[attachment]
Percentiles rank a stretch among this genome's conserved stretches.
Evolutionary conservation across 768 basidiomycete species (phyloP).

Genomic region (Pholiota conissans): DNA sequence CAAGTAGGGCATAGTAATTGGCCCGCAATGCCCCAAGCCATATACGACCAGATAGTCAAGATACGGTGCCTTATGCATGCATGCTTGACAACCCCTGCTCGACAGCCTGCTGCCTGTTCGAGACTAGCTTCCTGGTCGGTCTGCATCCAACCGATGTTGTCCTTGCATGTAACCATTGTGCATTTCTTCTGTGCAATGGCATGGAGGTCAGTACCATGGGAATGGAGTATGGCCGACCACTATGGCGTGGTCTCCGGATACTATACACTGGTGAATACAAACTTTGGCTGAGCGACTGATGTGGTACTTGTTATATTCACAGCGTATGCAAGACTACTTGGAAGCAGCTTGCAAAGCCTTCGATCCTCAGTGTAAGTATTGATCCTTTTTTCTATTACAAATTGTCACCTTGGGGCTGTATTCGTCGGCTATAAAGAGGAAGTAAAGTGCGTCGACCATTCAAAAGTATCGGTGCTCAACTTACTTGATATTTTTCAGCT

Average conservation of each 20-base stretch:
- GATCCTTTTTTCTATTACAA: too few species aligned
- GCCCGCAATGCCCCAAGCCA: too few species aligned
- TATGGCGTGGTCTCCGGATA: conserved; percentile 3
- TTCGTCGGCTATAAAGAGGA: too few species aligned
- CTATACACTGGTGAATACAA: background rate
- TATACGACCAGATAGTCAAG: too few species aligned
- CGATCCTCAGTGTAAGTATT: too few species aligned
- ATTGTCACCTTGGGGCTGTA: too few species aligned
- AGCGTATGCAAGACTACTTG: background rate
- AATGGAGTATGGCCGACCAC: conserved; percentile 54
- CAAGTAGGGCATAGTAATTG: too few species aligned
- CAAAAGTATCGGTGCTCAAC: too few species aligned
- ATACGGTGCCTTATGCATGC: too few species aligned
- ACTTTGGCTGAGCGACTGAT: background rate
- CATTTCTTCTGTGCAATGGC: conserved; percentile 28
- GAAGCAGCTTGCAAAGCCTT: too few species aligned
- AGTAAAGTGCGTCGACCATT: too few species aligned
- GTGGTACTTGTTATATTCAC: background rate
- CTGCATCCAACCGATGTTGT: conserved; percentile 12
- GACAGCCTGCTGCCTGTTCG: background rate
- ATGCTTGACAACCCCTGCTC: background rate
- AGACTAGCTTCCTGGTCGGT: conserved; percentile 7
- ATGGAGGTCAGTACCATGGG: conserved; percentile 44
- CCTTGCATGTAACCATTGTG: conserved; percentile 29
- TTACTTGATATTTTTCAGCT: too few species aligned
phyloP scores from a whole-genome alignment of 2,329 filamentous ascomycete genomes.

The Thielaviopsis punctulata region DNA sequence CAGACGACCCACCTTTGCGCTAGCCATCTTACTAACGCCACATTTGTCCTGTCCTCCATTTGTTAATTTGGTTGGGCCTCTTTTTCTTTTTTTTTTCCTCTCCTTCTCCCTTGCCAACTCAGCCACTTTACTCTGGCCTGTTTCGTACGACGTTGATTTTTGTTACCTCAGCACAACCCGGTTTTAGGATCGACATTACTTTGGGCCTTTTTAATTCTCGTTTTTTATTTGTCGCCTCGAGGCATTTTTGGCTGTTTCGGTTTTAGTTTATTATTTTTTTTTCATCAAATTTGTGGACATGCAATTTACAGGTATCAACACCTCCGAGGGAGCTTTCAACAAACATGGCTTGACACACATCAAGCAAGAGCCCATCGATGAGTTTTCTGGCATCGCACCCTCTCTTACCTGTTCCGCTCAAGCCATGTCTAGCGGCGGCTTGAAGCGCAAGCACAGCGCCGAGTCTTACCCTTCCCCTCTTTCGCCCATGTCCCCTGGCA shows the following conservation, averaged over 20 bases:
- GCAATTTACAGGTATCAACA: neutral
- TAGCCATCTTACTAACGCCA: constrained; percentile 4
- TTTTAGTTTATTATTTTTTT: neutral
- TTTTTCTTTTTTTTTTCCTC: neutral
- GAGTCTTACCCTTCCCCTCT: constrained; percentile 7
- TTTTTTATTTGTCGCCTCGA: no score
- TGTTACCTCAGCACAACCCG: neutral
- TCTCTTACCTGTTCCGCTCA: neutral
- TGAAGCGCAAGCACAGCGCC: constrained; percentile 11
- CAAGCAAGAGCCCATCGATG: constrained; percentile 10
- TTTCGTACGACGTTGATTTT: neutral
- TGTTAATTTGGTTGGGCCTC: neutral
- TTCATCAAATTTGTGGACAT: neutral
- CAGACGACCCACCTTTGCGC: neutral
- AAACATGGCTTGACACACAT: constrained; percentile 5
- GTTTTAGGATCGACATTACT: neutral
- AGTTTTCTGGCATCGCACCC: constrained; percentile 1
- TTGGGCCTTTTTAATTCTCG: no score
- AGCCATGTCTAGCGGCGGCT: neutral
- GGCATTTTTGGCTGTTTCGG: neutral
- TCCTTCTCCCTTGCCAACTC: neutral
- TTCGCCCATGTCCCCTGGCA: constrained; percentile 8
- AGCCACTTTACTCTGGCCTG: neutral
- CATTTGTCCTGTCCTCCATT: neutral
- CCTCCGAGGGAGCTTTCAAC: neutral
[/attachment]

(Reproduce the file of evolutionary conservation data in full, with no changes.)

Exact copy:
Percentiles rank a stretch among this genome's conserved stretches.
Evolutionary conservation across 768 basidiomycete species (phyloP).

Genomic region (Pholiota conissans): DNA sequence CAAGTAGGGCATAGTAATTGGCCCGCAATGCCCCAAGCCATATACGACCAGATAGTCAAGATACGGTGCCTTATGCATGCATGCTTGACAACCCCTGCTCGACAGCCTGCTGCCTGTTCGAGACTAGCTTCCTGGTCGGTCTGCATCCAACCGATGTTGTCCTTGCATGTAACCATTGTGCATTTCTTCTGTGCAATGGCATGGAGGTCAGTACCATGGGAATGGAGTATGGCCGACCACTATGGCGTGGTCTCCGGATACTATACACTGGTGAATACAAACTTTGGCTGAGCGACTGATGTGGTACTTGTTATATTCACAGCGTATGCAAGACTACTTGGAAGCAGCTTGCAAAGCCTTCGATCCTCAGTGTAAGTATTGATCCTTTTTTCTATTACAAATTGTCACCTTGGGGCTGTATTCGTCGGCTATAAAGAGGAAGTAAAGTGCGTCGACCATTCAAAAGTATCGGTGCTCAACTTACTTGATATTTTTCAGCT

Average conservation of each 20-base stretch:
- GATCCTTTTTTCTATTACAA: too few species aligned
- GCCCGCAATGCCCCAAGCCA: too few species aligned
- TATGGCGTGGTCTCCGGATA: conserved; percentile 3
- TTCGTCGGCTATAAAGAGGA: too few species aligned
- CTATACACTGGTGAATACAA: background rate
- TATACGACCAGATAGTCAAG: too few species aligned
- CGATCCTCAGTGTAAGTATT: too few species aligned
- ATTGTCACCTTGGGGCTGTA: too few species aligned
- AGCGTATGCAAGACTACTTG: background rate
- AATGGAGTATGGCCGACCAC: conserved; percentile 54
- CAAGTAGGGCATAGTAATTG: too few species aligned
- CAAAAGTATCGGTGCTCAAC: too few species aligned
- ATACGGTGCCTTATGCATGC: too few species aligned
- ACTTTGGCTGAGCGACTGAT: background rate
- CATTTCTTCTGTGCAATGGC: conserved; percentile 28
- GAAGCAGCTTGCAAAGCCTT: too few species aligned
- AGTAAAGTGCGTCGACCATT: too few species aligned
- GTGGTACTTGTTATATTCAC: background rate
- CTGCATCCAACCGATGTTGT: conserved; percentile 12
- GACAGCCTGCTGCCTGTTCG: background rate
- ATGCTTGACAACCCCTGCTC: background rate
- AGACTAGCTTCCTGGTCGGT: conserved; percentile 7
- ATGGAGGTCAGTACCATGGG: conserved; percentile 44
- CCTTGCATGTAACCATTGTG: conserved; percentile 29
- TTACTTGATATTTTTCAGCT: too few species aligned
phyloP scores from a whole-genome alignment of 2,329 filamentous ascomycete genomes.

The Thielaviopsis punctulata region DNA sequence CAGACGACCCACCTTTGCGCTAGCCATCTTACTAACGCCACATTTGTCCTGTCCTCCATTTGTTAATTTGGTTGGGCCTCTTTTTCTTTTTTTTTTCCTCTCCTTCTCCCTTGCCAACTCAGCCACTTTACTCTGGCCTGTTTCGTACGACGTTGATTTTTGTTACCTCAGCACAACCCGGTTTTAGGATCGACATTACTTTGGGCCTTTTTAATTCTCGTTTTTTATTTGTCGCCTCGAGGCATTTTTGGCTGTTTCGGTTTTAGTTTATTATTTTTTTTTCATCAAATTTGTGGACATGCAATTTACAGGTATCAACACCTCCGAGGGAGCTTTCAACAAACATGGCTTGACACACATCAAGCAAGAGCCCATCGATGAGTTTTCTGGCATCGCACCCTCTCTTACCTGTTCCGCTCAAGCCATGTCTAGCGGCGGCTTGAAGCGCAAGCACAGCGCCGAGTCTTACCCTTCCCCTCTTTCGCCCATGTCCCCTGGCA shows the following conservation, averaged over 20 bases:
- GCAATTTACAGGTATCAACA: neutral
- TAGCCATCTTACTAACGCCA: constrained; percentile 4
- TTTTAGTTTATTATTTTTTT: neutral
- TTTTTCTTTTTTTTTTCCTC: neutral
- GAGTCTTACCCTTCCCCTCT: constrained; percentile 7
- TTTTTTATTTGTCGCCTCGA: no score
- TGTTACCTCAGCACAACCCG: neutral
- TCTCTTACCTGTTCCGCTCA: neutral
- TGAAGCGCAAGCACAGCGCC: constrained; percentile 11
- CAAGCAAGAGCCCATCGATG: constrained; percentile 10
- TTTCGTACGACGTTGATTTT: neutral
- TGTTAATTTGGTTGGGCCTC: neutral
- TTCATCAAATTTGTGGACAT: neutral
- CAGACGACCCACCTTTGCGC: neutral
- AAACATGGCTTGACACACAT: constrained; percentile 5
- GTTTTAGGATCGACATTACT: neutral
- AGTTTTCTGGCATCGCACCC: constrained; percentile 1
- TTGGGCCTTTTTAATTCTCG: no score
- AGCCATGTCTAGCGGCGGCT: neutral
- GGCATTTTTGGCTGTTTCGG: neutral
- TCCTTCTCCCTTGCCAACTC: neutral
- TTCGCCCATGTCCCCTGGCA: constrained; percentile 8
- AGCCACTTTACTCTGGCCTG: neutral
- CATTTGTCCTGTCCTCCATT: neutral
- CCTCCGAGGGAGCTTTCAAC: neutral